In Bloomington, we definitely lived in a lower-income part of town, and crime (as in theft) was fairly high, but  it was not the same as Roseland. I am not even sure how many people live the house across the street, but it is enough that all have to share a room with at least one other person, if not more. I have already heard gun shots not too far away, and I know that most of the students I will be teaching have had at least one loved one lost due to the violence that has run rampant in Roseland.

Before anyone begins to worry about us or our safety (or sanity for that matter), I want to tell you that I truly am not afraid here. In fact, I have never felt braver, and it’s not because of me. No, not at all. God has called both Dennis and myself to this community and we have no doubt in our minds that this is where we will do His work. Now, on the other hand, our fearlessness will not cause us to loose our senses. I am quite aware that we must be much more aware and alert and cautious in a neighborhood such as ours. So don’t worry; we’re not eager to become martyrs out of stupidity.

Nevertheless, we have been met with some skepticism and raised eyebrows, but God has been so good in these past two days, which have been incredible!

Dennis and I were on a quest to get involved in a church. We had met and hung out with the neighbors and we had recently gotten prayer from our former church members, and were ready to get connected and tapped into what the Lord was doing in Roseland. We headed up to meet Ms. Pearl of the Roseland Community Day Care Center at Christ Temple Cathedral. The children were all supposed to be napping, but were rolling around on their cots making eyes at us and playing with their sheets. Ms. Pearl had to get up and scold them several times and one little girl even lost the privilege of having sheets on her cot!  Meanwhile, Ms. Pearl pointed us in the direction of Roseland Christian Ministries  as well as the Agape Center. She shooed us away to go meet Brad and Mark at the Agape Center, and we went on our way.

We were greeted at the Center with smiles and great advice once we introduced ourselves. Ms. Pearl was right when she said there were more than a handful of other white people living in Roseland (something she described as “amazingly enough”). She was also right in telling us that it would feel very familiar to us, but to not simply stop looking for a church home there. This place did seem familiar, and it wasn’t only because most of the people there looked like us; there was a sort of comforting and comfortable sense that I felt, and I wasn’t sure how I felt about it.

Dennis and I were remembering one of our first conversations when had just met. We spoke about how neither of us ever wanted to get comfortable about our lives. I think we meant that we never wanted to settle or get complacent with our current situation to the point where we were never taking risks or pushing past routine.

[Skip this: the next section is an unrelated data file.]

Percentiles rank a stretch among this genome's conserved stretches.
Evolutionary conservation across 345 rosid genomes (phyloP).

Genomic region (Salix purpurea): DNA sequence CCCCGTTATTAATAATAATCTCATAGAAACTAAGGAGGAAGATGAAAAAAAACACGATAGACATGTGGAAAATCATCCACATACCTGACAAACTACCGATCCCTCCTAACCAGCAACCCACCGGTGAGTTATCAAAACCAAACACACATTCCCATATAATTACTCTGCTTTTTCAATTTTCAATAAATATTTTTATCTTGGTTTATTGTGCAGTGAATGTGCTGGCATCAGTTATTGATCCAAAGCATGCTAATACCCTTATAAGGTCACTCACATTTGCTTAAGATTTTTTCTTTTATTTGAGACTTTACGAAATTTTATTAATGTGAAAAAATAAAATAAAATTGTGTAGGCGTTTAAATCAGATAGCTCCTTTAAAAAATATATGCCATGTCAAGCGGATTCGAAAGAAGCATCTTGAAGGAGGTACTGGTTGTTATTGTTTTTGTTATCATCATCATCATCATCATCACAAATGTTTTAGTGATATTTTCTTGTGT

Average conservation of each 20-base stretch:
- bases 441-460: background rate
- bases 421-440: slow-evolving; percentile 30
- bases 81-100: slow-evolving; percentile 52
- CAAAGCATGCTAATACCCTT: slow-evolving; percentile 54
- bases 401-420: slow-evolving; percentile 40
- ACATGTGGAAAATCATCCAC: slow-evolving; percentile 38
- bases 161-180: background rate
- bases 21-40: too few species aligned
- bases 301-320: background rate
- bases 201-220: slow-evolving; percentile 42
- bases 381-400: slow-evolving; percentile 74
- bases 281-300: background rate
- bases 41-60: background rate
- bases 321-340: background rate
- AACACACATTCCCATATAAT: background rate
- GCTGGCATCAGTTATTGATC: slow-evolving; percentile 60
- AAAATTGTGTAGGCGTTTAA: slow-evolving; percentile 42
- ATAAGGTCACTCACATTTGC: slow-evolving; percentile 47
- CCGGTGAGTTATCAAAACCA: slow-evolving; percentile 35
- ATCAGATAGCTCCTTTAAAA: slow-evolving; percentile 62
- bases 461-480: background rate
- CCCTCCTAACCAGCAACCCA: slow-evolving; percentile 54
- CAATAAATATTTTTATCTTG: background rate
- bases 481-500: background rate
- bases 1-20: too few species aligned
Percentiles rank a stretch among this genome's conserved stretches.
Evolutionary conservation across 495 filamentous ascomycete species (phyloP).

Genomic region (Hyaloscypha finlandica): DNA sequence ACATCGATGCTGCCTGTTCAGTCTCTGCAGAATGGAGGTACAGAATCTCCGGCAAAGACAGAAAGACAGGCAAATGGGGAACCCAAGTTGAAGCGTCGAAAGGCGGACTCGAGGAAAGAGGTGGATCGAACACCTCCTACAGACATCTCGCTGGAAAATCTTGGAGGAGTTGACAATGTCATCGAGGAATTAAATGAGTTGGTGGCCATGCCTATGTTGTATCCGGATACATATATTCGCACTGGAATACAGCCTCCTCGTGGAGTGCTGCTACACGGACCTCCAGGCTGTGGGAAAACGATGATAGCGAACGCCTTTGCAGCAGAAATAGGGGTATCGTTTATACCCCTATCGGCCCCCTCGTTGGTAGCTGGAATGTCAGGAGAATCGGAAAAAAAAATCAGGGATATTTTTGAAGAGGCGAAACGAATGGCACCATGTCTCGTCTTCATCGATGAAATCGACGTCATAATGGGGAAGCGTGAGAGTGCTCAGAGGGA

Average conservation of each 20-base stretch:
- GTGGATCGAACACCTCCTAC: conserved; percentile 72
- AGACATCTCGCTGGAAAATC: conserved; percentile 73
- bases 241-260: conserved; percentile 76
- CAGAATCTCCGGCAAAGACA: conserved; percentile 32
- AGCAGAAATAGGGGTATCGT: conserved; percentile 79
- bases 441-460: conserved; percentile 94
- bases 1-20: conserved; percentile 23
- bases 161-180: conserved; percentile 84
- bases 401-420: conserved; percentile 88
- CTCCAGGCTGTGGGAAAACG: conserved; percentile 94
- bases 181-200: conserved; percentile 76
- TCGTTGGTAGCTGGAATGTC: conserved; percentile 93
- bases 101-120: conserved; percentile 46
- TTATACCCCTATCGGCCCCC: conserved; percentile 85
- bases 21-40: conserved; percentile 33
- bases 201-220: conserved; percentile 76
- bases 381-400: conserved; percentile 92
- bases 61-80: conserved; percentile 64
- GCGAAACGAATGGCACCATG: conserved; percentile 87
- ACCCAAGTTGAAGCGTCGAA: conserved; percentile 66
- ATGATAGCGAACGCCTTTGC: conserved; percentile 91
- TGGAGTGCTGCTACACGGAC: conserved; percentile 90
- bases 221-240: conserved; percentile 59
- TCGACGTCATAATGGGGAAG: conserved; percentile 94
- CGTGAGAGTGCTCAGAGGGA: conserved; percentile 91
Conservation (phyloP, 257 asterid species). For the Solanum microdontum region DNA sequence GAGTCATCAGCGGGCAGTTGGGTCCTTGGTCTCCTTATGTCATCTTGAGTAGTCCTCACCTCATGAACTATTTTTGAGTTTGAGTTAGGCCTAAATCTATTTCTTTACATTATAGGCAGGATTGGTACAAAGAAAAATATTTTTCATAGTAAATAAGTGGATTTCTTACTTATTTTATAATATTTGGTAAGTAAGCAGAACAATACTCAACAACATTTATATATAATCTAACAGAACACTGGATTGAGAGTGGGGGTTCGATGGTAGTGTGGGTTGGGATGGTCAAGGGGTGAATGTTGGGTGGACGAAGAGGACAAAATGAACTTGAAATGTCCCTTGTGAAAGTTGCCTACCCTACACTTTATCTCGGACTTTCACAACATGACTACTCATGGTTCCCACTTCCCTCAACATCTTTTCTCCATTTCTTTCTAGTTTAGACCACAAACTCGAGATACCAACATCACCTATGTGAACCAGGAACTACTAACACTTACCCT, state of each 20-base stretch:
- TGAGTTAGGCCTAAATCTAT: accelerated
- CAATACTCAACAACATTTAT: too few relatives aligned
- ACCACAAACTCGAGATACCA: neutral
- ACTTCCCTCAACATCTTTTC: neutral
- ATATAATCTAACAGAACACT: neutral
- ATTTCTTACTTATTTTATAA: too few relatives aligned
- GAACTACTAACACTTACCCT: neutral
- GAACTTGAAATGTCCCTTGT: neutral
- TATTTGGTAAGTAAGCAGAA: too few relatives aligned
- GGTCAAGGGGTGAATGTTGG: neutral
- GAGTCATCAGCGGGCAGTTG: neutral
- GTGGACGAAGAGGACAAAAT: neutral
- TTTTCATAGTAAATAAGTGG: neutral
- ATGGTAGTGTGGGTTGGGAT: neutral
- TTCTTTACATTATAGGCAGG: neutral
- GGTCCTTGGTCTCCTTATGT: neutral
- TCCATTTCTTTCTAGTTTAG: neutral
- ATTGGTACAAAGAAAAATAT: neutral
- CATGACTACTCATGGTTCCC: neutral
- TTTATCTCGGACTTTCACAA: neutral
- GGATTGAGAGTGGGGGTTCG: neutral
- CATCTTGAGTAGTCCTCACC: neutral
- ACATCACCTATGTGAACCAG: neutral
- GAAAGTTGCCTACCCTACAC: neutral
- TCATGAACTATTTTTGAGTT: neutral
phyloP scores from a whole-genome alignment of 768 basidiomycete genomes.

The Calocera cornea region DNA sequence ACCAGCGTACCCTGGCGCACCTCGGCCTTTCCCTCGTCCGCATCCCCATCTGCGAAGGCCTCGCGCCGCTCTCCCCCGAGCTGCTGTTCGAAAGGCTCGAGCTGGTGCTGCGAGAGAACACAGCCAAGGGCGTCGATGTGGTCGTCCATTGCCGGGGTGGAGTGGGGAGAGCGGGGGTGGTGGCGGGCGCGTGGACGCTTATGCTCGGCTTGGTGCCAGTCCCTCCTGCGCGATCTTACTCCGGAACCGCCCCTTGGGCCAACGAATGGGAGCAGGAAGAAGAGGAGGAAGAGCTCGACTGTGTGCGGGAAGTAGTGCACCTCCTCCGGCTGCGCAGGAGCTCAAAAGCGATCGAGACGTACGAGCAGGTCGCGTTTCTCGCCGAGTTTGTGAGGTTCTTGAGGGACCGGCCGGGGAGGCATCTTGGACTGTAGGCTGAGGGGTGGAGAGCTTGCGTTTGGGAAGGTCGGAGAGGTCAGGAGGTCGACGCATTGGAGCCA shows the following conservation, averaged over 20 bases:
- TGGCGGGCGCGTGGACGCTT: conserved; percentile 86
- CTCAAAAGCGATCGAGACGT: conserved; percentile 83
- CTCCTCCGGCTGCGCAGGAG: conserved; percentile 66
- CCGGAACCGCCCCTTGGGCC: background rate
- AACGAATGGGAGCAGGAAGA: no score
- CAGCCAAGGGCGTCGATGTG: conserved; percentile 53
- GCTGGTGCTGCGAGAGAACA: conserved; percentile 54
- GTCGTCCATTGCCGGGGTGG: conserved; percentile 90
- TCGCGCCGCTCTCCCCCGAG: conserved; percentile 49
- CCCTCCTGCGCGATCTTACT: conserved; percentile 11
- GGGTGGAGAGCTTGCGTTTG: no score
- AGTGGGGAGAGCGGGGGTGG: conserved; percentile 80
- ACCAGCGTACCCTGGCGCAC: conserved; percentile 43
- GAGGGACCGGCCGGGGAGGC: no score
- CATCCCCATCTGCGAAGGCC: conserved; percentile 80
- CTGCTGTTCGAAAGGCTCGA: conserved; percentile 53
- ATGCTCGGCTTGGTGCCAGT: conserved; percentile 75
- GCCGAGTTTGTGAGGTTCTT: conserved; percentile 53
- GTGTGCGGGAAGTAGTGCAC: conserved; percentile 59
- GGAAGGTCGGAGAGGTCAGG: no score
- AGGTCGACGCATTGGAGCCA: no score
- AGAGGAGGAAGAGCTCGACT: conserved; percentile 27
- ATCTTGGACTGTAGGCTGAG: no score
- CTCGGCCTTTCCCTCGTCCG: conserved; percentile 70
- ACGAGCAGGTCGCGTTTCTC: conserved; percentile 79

Now, that has come to mean something completely different to both of us. It means living a life for Christ rather than for ourselves. We are called to die to ourselves so we can truly be God’s hands in whatever situation he puts us in.

One of the Pastors at Christ Temple said it really well:

In a community where crisis is everywhere, where death and destruction are common day occurrences, and we are pushed to the breaking point as a church, we must remember that God controls all and he even controls evil. He puts us in difficult situations for a reason because he knows that when we reach our breaking point, that’s when we have our break through and call upon Jesus to save us. When we reach our crisis, we push past and receive Christ. 

So many people in the Bible were pushed into crisis: Elijah, Moses, Job, Ester, Ruth, David, and especially Jesus. And they all were put there to display the Glory of God. See, many times, the Preacher said, we think of our troubles and crises as the Devil. We are going through temptation or struggle or hardship and we assume that the Devil is attacking us, that Satan is on our back and we’re pressed down by him.

But in reality, it’s all God. What Satan means for evil, God means for good. And we can be rest assured that it will always be this way for believers and followers of Christ Jesus.

So no, I am not afraid of this new life that we are thrust into. I am not afraid of this violent community nor the responsibility of being a full time teacher for the teens who live here.

When I have Christ to guide me, and God’s calling to keep me here, I have everything I need.